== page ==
When the clock strikes midnight, a sense of fear and angst is said to erupt. This common trope very much describes the events that transpired this week. On Wednesday, Nov. 9, the clock struck three hours past midnight when Donald Trump was elected to the presidency. No one could have predicted this outcome. The pollsters, mainstream media and even Republicans ruled him out. Today, we must come to the realization that Donald Trump is our president because half of America elected him to office — a telling indicator of disunity in our country.

On election night, I sat patiently, awaiting the results with an unclear image of a Trump presidency and even a Clinton presidency. Fatigued and a little stressed by my daily routine, the election was an additional headache—a process I did not truly value until now. As I watched the CNN telecast, thoughts of the physical makeup of this country captured my mind. No part of the United States was identical to another. California, undoubtedly the most easy-going state, proposed its own secession under the title “Calexit” (a cousin of Brexit, obviously) after Trump won the presidency. Michigan and Wisconsin, historically democratic states, turned bright red for the first time in 30 years. In coveted states like North Carolina and Florida, the electoral map teetered between red and blue for several hours. I was surprised, even scared, to see Elon University as half blue and half red.

I say all of this because the boundaries between party lines are a vivid depiction of the boundaries between the American people. Disenchanted with habits of the past, many cried for change. Frustrated with international politics, many sought out seclusion. Disappointed with our governmental infrastructure, many sought out an outlier.

It is important to emphasize that Trump's divisive rhetoric has instigated horrific and unacceptable acts of hatred towards minority groups. And though I lean more toward Clinton than Trump, I empathize with both sides: blue and red. Generalizing Trump supporters as xenophobes, racists, and homophobes only intensifies division. Asking hard working people to leave the country has monstrous social and political implications. Portraying a particular, one-sided image of America through mainstream media will also do no good. Right now, our country looks more like an assorted food tray distributed on an airline flight, than the overcooked “melting pot” we constantly yearn for.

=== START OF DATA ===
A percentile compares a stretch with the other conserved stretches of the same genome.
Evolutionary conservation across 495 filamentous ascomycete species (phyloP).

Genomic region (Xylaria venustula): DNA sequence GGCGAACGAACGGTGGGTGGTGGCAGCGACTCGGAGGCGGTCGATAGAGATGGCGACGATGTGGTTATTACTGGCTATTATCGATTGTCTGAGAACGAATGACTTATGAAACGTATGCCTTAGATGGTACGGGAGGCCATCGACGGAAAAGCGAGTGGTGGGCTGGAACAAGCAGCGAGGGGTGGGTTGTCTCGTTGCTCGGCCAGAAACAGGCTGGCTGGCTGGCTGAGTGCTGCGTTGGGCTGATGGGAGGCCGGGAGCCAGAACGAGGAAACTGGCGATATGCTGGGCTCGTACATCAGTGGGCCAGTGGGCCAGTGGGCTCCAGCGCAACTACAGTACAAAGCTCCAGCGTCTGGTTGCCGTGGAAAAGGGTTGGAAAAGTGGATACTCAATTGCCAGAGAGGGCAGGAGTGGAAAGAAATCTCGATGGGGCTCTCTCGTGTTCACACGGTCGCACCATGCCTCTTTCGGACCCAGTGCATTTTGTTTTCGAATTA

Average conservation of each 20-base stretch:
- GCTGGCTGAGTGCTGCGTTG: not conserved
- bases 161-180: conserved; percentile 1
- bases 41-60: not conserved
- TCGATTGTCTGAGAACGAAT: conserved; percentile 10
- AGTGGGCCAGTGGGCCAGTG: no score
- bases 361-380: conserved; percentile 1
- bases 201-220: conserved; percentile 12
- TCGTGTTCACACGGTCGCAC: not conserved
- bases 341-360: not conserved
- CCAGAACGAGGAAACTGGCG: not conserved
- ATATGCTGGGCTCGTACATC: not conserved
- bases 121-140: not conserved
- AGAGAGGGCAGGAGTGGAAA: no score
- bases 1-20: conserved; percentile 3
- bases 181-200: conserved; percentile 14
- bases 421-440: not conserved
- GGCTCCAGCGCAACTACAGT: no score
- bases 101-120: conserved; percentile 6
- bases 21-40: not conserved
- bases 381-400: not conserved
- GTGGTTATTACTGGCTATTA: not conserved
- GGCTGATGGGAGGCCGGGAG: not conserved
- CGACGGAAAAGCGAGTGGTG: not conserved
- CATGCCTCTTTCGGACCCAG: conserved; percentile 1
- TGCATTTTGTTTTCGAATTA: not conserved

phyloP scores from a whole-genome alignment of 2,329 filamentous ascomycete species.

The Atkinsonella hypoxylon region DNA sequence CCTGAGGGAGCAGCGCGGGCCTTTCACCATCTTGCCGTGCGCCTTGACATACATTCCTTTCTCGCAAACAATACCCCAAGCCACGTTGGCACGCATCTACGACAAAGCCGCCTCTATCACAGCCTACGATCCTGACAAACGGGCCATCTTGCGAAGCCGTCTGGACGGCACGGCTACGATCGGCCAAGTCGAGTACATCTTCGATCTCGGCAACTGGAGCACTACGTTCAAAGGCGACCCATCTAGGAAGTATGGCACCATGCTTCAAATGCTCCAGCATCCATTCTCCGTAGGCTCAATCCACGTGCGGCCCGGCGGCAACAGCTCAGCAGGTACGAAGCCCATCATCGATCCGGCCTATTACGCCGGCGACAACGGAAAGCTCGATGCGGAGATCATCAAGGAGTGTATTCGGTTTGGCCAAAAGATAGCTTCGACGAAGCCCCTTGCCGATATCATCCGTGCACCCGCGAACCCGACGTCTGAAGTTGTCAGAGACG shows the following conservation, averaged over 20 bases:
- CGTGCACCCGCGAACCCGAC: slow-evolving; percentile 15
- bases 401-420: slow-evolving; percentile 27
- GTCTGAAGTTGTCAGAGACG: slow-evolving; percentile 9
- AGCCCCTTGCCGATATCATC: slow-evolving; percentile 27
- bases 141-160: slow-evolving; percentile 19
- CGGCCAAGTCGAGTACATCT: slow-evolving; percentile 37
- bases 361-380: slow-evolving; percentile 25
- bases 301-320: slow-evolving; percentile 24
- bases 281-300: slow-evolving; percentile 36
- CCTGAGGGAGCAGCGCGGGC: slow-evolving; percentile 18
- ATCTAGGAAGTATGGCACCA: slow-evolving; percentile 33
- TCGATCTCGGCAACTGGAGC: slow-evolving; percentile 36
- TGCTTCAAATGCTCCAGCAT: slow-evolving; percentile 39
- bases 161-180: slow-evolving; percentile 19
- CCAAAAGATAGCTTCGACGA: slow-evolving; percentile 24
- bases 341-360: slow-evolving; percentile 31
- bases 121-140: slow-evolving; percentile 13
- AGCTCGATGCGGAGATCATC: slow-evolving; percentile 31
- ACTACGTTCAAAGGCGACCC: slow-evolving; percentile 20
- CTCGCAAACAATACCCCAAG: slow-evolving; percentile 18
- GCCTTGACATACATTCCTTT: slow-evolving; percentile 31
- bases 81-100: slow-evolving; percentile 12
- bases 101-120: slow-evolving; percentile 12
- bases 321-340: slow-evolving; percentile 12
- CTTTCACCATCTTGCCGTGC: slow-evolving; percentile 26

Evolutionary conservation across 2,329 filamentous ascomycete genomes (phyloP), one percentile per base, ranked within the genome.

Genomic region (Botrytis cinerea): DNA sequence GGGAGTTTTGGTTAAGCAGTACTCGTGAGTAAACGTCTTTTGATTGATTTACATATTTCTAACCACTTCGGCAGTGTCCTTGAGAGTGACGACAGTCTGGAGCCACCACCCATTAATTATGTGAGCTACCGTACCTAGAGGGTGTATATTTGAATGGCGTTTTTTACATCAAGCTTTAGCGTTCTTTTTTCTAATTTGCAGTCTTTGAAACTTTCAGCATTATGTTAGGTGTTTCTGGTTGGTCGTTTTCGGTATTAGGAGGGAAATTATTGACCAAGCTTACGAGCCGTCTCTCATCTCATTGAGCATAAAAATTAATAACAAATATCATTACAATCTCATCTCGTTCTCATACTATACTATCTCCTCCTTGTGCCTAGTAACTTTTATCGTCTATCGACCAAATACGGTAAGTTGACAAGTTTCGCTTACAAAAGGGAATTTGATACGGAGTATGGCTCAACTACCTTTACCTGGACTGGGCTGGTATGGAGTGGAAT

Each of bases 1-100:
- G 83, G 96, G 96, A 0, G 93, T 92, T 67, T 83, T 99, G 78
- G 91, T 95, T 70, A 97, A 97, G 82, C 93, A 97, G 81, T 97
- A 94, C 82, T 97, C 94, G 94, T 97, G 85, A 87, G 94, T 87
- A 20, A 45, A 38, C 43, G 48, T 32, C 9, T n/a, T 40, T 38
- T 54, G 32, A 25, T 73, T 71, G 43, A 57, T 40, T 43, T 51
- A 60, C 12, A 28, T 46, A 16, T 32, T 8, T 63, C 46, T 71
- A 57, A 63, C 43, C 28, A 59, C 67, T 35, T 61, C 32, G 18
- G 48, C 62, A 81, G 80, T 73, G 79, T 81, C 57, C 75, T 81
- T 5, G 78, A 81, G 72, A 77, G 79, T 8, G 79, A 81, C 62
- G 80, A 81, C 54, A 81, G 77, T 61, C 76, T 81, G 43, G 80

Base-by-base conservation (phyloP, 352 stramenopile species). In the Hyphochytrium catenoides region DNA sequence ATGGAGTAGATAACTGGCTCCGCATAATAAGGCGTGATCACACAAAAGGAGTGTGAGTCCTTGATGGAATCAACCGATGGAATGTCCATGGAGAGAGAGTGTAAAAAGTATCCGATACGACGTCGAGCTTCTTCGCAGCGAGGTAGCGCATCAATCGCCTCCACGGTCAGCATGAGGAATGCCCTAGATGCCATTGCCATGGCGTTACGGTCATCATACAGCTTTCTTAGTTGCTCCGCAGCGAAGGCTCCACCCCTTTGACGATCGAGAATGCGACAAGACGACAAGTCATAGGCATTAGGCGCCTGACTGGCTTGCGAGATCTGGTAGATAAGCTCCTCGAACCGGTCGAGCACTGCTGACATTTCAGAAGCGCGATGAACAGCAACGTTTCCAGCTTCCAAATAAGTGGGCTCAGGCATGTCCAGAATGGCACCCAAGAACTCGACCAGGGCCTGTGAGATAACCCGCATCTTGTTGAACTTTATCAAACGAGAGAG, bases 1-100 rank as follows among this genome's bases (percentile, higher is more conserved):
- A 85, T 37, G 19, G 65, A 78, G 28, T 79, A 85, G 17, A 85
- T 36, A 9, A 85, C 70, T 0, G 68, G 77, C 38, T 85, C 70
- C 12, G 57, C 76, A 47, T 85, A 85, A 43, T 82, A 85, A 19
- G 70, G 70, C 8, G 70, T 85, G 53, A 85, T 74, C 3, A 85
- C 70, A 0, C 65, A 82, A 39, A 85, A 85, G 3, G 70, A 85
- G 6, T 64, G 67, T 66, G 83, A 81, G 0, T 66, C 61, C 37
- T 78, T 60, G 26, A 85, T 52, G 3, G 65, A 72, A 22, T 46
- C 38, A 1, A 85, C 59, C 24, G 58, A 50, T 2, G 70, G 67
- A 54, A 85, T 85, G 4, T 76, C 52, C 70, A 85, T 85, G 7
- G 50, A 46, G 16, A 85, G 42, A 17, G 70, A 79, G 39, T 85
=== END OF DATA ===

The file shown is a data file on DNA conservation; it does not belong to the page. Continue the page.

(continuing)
At Elon, empathy is crucial in this uncertain age of democracy. In 2016, we need to listen to the Rust Belt states, the Californians, the North Carolinians and all other parts of our country. We need to pay attention to the physical and political global climate. Most importantly, we need communicate with each other on the fundamentals that make our country so driven, impassioned and historically unique. I am a minority in this country, but I am part of a majority in my ability to exercise my civic duties. If our president fails us with divisive rhetoric, we have the right to check his power. 

I am cognizant of and grapple with deep-seated fears that are inherent in all chapters of this country’s history. But when we channel our fears into hopefulness, we are capable of achieving progress and attaining prosperity. This is the America we must hold onto: a country that supports ingenuity, perseverance and people of different backgrounds. America is great, but we have the opportunity to make it better. This election year is unprecedented, but it is definitely not insurmountable.